Vickerson brothers take similar paths

Jake Vickerson made 47 starts in his first season at Mississippi State and was second on the team in steals. (AP Photo/Hal Yeager)

Jake Vickerson made 47 starts in his first season at Mississippi State and was second on the team in steals. (AP Photo/Hal Yeager)

STARKVILLE – Nick Vickerson left some pretty big shoes for his younger brother Jake to fill at Mississippi State.

Not only is Nick making a living playing professional baseball these days but he also hit one of the most memorable home runs in Bulldog history with his walk-off, two-run shot in Game 2 of the 2011 Gainesville Super Regional.

Jake is proud of his older brother’s accomplishments but stays within his own abilities as a player.

“I always told myself that I didn’t want to do what Nick did,” Jake said. “He made his mark here and I’m proud of him for that. I was obviously familiar and interested in the program with Nick being here for two years. It’s just the way it worked out and I ended up coming here.”

But Starkville is not the first place or even the second where Jake has had to follow in his brother’s footsteps on the diamond. First it was Hillcrest High School and then at Shelton State Community College, both of which are located in Tuscaloosa, Ala.

Although Nick is away in the Texas Rangers farm system playing for Class A Myrtle Beach, the Vickerson brothers speak multiple times daily and often share advice on hitting through video chats.

Jake enjoyed a solid junior season at MSU where he appeared in 60 games and made 47 starts. He hit .267 with five doubles, a triple and 15 runs batted in while finishing second on the team with 11 steals.

“It was an up and down season but I understand that’s how it goes sometimes,” Jake said. “I was in the lineup most of the year. I’m just trying to help the team win whichever way I can – defensively, offensively, running the bases, whatever it takes.”

Not only did Jake have to make the transition to the Southeastern Conference from the junior college level but he had to learn a new position as well. He had been primarily a middle infielder during his career prior to becoming an outfielder at Mississippi State.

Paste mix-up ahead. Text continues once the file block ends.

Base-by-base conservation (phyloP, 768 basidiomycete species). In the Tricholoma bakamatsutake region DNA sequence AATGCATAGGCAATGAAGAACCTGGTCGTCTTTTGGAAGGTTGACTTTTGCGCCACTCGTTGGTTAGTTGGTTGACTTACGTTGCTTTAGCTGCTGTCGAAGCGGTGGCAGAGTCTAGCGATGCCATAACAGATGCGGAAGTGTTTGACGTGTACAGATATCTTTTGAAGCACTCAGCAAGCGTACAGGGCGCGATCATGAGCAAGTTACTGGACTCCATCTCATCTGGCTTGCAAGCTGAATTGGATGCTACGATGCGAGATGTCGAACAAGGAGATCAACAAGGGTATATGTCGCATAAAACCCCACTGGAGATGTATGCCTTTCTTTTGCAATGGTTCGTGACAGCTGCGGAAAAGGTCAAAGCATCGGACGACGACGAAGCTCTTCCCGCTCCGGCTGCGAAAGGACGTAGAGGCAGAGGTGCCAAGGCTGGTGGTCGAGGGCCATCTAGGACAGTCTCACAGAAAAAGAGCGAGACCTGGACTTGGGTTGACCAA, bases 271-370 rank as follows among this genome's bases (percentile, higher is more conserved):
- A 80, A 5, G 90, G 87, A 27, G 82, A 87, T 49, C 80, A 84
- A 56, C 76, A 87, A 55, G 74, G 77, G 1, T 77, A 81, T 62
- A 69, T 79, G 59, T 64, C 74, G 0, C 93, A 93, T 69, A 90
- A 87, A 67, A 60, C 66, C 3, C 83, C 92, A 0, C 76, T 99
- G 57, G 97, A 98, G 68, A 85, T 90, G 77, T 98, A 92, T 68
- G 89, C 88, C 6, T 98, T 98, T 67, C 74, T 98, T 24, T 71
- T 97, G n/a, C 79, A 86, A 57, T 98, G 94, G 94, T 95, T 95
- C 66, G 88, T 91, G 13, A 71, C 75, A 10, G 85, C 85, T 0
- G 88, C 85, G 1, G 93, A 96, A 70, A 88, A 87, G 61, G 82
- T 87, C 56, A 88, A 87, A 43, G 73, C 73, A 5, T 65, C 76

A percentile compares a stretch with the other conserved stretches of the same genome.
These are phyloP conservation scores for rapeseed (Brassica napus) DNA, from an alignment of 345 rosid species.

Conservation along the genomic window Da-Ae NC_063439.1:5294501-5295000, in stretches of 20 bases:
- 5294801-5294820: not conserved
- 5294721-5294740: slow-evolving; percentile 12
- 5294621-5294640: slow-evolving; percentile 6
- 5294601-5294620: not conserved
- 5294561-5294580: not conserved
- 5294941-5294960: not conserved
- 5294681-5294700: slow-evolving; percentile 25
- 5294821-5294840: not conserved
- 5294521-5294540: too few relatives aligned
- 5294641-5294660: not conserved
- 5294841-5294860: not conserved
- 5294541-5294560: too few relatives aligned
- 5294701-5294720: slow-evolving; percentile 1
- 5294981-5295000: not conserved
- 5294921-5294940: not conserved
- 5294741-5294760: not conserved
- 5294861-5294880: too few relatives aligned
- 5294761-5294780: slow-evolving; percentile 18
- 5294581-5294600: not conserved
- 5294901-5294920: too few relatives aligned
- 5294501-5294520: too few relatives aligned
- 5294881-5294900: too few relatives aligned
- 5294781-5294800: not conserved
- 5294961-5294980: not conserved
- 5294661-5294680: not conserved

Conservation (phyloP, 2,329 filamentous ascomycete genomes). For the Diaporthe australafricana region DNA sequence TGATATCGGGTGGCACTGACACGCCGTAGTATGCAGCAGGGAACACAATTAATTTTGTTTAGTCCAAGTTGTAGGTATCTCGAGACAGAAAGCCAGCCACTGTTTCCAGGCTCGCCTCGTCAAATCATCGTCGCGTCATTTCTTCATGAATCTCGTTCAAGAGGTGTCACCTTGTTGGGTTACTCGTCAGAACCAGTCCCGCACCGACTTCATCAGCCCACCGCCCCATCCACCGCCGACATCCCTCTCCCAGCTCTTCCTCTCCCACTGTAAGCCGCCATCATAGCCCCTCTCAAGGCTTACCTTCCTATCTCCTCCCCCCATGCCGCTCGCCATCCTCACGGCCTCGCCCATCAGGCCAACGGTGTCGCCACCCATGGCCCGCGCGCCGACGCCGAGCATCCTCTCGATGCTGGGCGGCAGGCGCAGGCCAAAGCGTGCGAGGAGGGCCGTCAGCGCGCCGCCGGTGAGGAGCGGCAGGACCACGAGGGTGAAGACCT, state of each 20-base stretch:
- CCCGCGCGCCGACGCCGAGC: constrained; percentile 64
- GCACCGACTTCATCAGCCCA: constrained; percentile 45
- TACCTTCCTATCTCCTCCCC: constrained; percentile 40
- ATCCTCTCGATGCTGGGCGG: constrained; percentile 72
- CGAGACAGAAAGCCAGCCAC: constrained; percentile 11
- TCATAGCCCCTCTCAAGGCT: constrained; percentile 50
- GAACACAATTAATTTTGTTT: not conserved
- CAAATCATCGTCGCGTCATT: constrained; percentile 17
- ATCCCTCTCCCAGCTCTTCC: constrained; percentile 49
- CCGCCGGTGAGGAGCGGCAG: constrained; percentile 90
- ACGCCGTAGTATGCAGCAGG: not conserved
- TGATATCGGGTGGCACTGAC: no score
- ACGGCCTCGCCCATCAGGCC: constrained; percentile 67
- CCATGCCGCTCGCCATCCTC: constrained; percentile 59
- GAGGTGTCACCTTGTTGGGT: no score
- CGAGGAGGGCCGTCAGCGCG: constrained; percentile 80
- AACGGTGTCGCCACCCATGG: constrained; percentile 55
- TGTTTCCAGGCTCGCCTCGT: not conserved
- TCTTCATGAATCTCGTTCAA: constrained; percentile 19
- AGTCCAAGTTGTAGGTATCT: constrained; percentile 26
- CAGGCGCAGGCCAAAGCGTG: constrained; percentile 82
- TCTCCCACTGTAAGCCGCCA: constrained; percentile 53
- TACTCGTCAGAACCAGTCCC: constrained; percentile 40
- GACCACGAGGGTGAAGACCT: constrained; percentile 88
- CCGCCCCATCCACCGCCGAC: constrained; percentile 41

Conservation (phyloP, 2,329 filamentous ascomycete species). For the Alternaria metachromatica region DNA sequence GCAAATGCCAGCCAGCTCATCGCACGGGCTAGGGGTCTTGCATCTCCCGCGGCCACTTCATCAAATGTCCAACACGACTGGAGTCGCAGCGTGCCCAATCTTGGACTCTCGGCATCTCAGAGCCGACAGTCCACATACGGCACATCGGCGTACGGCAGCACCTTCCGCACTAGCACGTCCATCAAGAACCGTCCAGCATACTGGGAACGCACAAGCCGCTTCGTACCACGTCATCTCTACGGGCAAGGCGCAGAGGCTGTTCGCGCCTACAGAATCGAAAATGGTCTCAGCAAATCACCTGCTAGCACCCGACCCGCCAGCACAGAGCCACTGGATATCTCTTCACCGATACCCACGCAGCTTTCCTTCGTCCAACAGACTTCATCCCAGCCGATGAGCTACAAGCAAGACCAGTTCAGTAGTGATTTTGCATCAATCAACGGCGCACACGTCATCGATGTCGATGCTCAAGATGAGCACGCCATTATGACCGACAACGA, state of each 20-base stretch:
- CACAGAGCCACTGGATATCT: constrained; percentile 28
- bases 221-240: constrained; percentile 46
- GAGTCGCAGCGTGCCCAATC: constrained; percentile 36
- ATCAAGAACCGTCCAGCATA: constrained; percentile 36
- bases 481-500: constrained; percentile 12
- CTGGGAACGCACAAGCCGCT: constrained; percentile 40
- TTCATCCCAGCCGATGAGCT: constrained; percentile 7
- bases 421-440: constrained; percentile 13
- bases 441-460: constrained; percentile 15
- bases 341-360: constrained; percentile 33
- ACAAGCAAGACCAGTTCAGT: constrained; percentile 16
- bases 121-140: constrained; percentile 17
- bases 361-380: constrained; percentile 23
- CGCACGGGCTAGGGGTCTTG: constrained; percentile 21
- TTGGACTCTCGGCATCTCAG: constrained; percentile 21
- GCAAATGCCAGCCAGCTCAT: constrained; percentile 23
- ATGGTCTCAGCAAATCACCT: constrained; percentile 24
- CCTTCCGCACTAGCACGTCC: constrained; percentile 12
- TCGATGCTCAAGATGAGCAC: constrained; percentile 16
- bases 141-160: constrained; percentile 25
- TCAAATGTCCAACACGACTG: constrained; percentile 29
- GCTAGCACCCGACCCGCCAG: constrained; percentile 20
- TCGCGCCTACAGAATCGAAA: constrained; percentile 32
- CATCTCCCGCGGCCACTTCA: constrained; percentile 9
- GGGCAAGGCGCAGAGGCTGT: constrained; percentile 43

“The fall was definitely a grind and it was in the spring too,” Jake said. “They tell us every day that (batting practice) is our time to get our (outfield) work in so I try to take BP seriously and get my reads. I just go as hard as I can out there.”

Jake batted .371 during his sophomore season at Shelton State adding 23 RBI and 23 steals in 24 tries. He earned first team All-Region and All-State helping lead the Buccaneers to the Alabama Community College Conference Tournament title and the JUCO World Series in Colorado. He chose to cross the state line choosing the Bulldogs over an offer from hometown school Alabama.

After playing a season in the SEC, Jake is able to make the comparison in the talent level in junior college and Division I.

“I feel like everybody (in the SEC) is better defensively for sure,” Jake said. “Obviously there’s a lot more guys with pop. There are good players in junior college too but pitching is probably the main difference. I faced a lot of good arms in JUCO but the secondary stuff here is better – better change-ups and tighter, harder breaking balls.”

The 5-foot-9, 184-pounder is currently spending his summer in the California Collegiate Baseball League with the Santa Barbara Foresters. In 28 games, Jake is hitting .314 with three doubles, nine RBI and 11 stolen bases. He has only struck out five times in 100 plate appearance.

I have covered Mississippi State in some capacity since 2004 and joined the Daily Journal staff in 2013. I enjoy short walks on the beach, performing concerts in my car and watching professional wrestling.

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